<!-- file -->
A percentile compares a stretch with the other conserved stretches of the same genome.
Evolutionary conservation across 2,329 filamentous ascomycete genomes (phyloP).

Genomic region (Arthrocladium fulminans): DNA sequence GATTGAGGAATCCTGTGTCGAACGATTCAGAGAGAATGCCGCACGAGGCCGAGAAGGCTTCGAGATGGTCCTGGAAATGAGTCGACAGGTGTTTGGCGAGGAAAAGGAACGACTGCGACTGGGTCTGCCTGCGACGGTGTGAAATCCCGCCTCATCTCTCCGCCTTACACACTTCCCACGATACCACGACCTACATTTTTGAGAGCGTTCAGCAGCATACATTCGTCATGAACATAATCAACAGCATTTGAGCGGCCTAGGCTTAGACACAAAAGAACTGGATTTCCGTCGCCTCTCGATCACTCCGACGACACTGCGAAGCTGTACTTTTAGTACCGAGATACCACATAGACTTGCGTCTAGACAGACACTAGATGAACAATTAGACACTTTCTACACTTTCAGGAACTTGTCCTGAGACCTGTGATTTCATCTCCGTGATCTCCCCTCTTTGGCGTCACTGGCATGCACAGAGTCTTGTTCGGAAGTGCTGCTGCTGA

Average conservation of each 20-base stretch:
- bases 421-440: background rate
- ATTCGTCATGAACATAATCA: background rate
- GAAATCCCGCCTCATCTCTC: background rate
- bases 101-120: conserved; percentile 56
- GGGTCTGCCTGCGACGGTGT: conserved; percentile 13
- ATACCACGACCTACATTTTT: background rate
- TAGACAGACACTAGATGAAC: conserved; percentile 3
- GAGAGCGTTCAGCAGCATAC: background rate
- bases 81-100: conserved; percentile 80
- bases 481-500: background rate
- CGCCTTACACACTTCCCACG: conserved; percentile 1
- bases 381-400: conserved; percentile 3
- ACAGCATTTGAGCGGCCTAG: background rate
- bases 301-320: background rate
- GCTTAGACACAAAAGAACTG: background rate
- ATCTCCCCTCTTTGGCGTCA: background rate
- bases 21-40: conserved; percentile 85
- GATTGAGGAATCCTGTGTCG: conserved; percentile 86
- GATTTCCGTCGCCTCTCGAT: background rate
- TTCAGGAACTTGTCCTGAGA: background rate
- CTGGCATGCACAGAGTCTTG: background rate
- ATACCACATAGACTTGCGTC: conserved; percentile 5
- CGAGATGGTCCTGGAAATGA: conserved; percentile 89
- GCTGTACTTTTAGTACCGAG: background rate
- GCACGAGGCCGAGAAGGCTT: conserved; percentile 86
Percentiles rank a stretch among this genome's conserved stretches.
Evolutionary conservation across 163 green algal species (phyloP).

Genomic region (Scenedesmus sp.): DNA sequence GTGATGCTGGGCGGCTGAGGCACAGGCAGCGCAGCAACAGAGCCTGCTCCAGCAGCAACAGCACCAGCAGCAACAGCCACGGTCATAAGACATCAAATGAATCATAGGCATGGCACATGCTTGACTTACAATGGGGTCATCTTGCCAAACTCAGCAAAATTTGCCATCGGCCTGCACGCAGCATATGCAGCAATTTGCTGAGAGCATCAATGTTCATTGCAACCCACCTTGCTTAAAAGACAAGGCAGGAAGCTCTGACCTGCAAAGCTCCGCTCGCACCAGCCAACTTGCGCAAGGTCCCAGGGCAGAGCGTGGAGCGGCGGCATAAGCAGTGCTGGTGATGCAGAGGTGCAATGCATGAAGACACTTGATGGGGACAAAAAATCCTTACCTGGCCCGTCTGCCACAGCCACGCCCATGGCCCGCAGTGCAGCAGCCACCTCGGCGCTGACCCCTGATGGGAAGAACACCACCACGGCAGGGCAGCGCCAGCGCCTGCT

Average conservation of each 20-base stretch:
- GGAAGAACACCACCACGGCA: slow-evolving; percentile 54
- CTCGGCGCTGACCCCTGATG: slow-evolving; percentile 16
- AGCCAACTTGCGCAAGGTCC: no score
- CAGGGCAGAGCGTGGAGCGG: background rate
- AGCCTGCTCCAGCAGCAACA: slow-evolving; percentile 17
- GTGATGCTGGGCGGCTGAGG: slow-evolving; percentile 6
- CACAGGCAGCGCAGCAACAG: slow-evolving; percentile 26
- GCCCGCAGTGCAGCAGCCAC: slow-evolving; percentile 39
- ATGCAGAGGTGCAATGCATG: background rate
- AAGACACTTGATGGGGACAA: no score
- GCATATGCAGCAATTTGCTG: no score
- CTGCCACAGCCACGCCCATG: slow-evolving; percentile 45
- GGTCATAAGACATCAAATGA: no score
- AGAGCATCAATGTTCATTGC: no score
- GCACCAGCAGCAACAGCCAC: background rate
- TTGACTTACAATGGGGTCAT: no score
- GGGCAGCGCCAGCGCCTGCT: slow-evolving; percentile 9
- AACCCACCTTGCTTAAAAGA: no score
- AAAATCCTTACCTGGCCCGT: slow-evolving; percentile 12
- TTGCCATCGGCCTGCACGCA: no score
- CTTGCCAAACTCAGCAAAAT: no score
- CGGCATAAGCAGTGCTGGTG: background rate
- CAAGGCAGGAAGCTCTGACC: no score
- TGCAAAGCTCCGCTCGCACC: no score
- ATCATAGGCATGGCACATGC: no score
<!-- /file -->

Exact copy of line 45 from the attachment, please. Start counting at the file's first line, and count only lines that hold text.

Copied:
- CTGCCACAGCCACGCCCATG: slow-evolving; percentile 45